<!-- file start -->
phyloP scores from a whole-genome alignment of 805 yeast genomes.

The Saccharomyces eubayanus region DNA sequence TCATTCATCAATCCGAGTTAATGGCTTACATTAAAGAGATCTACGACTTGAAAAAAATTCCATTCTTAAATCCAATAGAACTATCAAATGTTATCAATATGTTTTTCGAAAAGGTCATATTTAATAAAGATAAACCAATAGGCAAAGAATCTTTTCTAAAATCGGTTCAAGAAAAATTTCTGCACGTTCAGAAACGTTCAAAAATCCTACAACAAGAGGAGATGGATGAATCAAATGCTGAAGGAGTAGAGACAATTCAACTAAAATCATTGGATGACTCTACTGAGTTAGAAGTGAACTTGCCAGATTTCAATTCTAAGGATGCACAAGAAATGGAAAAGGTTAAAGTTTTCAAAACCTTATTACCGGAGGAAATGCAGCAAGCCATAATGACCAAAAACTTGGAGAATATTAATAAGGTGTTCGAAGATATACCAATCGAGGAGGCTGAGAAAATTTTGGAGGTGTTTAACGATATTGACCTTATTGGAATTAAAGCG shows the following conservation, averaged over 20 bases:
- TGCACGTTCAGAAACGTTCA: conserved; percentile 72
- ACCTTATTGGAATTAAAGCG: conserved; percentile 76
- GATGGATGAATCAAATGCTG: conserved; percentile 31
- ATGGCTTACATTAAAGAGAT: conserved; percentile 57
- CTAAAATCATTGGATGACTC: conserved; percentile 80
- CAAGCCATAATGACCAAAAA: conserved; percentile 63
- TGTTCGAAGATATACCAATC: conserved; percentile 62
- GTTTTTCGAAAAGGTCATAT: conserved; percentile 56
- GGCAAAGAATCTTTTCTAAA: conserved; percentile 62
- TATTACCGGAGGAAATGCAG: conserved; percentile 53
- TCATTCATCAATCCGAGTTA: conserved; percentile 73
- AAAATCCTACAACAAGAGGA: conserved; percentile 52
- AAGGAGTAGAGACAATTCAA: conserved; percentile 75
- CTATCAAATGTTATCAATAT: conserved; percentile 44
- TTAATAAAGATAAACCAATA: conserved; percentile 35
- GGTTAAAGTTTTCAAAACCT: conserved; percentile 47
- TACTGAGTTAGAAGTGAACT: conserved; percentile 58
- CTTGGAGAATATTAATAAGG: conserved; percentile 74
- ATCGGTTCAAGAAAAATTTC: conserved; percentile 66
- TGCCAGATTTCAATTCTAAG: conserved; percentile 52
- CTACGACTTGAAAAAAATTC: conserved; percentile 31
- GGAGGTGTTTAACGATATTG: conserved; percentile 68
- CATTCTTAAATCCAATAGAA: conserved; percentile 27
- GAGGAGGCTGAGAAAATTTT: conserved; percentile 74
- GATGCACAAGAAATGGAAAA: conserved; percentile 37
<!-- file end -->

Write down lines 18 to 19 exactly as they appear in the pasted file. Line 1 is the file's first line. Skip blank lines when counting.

- GGTTAAAGTTTTCAAAACCT: conserved; percentile 47
- TACTGAGTTAGAAGTGAACT: conserved; percentile 58